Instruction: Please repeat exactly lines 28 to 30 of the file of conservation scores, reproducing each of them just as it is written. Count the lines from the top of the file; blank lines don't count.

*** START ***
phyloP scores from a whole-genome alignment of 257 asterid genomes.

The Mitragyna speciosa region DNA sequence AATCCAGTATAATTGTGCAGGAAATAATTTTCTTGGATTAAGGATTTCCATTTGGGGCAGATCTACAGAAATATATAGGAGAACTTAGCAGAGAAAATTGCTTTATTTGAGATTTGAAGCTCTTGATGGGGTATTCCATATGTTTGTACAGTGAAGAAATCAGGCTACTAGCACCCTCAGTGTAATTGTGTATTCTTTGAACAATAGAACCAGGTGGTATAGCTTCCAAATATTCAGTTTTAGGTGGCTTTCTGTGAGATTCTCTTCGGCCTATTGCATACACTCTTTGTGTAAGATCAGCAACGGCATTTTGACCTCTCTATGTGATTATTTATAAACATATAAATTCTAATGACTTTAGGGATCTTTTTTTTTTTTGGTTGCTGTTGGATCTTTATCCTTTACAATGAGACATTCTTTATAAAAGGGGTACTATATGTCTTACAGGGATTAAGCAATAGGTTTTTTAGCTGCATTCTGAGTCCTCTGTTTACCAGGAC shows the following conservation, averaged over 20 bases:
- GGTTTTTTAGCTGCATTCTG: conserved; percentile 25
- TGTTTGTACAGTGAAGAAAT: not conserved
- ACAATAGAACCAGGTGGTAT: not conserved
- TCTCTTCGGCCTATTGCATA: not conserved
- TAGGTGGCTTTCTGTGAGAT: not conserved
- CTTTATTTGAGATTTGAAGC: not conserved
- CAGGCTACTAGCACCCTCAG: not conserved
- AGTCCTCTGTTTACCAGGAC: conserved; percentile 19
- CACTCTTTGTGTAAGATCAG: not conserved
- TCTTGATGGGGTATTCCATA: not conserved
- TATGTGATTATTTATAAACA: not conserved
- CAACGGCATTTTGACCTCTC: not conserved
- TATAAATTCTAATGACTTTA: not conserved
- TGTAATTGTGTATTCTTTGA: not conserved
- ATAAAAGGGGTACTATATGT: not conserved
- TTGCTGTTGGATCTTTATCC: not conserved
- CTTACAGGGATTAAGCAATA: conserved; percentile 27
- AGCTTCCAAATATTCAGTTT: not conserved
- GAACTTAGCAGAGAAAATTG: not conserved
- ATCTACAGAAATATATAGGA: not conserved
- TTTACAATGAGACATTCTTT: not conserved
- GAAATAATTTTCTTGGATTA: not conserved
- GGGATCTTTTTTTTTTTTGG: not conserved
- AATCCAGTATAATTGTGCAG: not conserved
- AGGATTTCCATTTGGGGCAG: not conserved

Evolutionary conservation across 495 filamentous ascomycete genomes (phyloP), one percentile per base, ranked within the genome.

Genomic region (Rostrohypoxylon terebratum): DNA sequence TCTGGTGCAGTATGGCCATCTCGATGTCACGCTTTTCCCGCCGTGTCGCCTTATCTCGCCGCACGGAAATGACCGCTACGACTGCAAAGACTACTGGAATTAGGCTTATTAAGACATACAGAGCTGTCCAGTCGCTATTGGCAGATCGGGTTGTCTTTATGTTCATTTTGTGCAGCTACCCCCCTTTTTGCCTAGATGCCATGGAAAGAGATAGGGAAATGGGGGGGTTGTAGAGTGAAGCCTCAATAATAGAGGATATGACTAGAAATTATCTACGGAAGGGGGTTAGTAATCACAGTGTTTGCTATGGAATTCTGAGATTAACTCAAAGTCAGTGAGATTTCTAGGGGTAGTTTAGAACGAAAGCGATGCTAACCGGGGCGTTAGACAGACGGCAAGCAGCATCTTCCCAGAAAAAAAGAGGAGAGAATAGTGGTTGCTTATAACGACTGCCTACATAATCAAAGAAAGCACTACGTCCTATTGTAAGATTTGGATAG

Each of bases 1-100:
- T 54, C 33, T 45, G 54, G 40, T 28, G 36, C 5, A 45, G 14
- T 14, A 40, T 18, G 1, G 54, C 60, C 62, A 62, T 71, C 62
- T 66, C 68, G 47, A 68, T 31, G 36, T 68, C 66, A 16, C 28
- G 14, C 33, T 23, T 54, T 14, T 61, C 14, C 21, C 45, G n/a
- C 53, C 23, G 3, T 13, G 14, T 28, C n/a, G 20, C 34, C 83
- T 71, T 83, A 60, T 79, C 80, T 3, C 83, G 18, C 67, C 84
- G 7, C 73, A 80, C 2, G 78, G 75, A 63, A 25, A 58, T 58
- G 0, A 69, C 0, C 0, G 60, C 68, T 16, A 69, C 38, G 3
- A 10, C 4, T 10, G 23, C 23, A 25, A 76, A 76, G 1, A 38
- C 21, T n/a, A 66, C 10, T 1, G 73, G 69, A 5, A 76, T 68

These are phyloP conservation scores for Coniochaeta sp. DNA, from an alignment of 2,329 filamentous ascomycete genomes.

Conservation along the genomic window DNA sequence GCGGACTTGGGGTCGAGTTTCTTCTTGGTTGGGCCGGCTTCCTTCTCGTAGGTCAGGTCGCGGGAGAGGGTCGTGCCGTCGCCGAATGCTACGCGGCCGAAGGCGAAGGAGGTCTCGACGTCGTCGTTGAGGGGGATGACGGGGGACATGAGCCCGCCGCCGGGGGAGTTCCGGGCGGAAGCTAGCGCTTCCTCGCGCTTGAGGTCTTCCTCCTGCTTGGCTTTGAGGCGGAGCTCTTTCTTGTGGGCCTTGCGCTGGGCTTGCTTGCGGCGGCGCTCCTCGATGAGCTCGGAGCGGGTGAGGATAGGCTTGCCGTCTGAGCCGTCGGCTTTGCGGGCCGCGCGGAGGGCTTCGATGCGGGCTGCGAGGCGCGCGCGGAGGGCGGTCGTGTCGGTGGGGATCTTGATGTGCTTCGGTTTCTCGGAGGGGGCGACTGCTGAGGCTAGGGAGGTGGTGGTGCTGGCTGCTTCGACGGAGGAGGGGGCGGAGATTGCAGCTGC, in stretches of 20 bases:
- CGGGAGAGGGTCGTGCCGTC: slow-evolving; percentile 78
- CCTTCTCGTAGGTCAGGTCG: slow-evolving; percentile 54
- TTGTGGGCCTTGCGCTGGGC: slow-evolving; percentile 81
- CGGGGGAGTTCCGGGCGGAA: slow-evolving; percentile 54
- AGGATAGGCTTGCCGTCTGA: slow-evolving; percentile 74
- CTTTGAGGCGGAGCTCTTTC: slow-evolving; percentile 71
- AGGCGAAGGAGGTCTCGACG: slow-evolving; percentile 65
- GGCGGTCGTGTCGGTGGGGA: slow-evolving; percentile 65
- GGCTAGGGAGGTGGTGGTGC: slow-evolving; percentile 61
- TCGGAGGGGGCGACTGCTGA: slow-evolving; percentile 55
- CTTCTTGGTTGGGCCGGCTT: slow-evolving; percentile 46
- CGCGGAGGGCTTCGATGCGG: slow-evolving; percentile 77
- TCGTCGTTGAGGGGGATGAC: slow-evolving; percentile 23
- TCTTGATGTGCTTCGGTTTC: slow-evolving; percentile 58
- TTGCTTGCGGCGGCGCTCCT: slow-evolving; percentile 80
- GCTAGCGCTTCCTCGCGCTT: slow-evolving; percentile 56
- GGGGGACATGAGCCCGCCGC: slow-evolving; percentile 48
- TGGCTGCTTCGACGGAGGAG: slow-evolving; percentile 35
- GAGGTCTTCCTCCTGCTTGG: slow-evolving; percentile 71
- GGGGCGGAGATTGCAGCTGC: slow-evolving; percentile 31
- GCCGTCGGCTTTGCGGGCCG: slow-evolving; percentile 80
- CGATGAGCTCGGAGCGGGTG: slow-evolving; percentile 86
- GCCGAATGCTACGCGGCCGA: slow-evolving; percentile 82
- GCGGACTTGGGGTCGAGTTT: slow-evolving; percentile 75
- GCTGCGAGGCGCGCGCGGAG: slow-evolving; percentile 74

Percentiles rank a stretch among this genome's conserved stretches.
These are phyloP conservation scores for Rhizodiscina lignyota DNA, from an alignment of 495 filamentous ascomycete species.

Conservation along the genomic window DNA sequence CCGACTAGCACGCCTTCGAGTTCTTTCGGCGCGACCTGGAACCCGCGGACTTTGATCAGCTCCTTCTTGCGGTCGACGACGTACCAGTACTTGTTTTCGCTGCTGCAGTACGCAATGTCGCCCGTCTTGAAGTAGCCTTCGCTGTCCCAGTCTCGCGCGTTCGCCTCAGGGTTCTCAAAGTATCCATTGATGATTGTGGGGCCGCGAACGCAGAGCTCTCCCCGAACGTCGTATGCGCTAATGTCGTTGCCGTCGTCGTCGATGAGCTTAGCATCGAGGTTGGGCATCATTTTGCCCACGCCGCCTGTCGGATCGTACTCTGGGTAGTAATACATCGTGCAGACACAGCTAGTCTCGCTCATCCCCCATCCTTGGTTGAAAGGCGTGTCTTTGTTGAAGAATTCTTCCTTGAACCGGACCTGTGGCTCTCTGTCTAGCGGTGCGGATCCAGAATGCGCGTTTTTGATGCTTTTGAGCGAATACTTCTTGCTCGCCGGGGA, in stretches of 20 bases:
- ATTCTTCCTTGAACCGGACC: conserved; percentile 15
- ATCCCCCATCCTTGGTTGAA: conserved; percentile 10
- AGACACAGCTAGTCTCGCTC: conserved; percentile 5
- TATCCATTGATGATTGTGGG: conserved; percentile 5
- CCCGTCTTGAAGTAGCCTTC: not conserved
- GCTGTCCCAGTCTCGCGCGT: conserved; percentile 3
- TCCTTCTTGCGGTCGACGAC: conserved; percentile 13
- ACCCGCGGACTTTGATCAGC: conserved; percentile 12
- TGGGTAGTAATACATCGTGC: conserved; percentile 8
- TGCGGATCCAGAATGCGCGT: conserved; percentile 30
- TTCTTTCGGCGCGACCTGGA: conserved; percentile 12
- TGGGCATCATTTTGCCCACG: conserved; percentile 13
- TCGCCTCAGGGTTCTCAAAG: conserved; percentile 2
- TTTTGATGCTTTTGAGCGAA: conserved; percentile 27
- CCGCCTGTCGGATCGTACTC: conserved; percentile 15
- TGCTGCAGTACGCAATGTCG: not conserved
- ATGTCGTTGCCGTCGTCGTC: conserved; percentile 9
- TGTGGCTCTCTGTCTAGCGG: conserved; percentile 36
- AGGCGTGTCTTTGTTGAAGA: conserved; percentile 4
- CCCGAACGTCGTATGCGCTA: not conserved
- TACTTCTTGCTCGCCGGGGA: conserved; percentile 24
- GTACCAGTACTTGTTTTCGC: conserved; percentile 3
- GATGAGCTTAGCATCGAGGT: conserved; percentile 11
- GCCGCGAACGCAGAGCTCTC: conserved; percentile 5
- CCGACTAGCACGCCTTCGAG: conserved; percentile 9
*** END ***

Evolutionary conservation across 495 filamentous ascomycete genomes (phyloP), one percentile per base, ranked within the genome.

Genomic region (Rostrohypoxylon terebratum): DNA sequence TCTGGTGCAGTATGGCCATCTCGATGTCACGCTTTTCCCGCCGTGTCGCCTTATCTCGCCGCACGGAAATGACCGCTACGACTGCAAAGACTACTGGAATTAGGCTTATTAAGACATACAGAGCTGTCCAGTCGCTATTGGCAGATCGGGTTGTCTTTATGTTCATTTTGTGCAGCTACCCCCCTTTTTGCCTAGATGCCATGGAAAGAGATAGGGAAATGGGGGGGTTGTAGAGTGAAGCCTCAATAATAGAGGATATGACTAGAAATTATCTACGGAAGGGGGTTAGTAATCACAGTGTTTGCTATGGAATTCTGAGATTAACTCAAAGTCAGTGAGATTTCTAGGGGTAGTTTAGAACGAAAGCGATGCTAACCGGGGCGTTAGACAGACGGCAAGCAGCATCTTCCCAGAAAAAAAGAGGAGAGAATAGTGGTTGCTTATAACGACTGCCTACATAATCAAAGAAAGCACTACGTCCTATTGTAAGATTTGGATAG

Each of bases 1-100: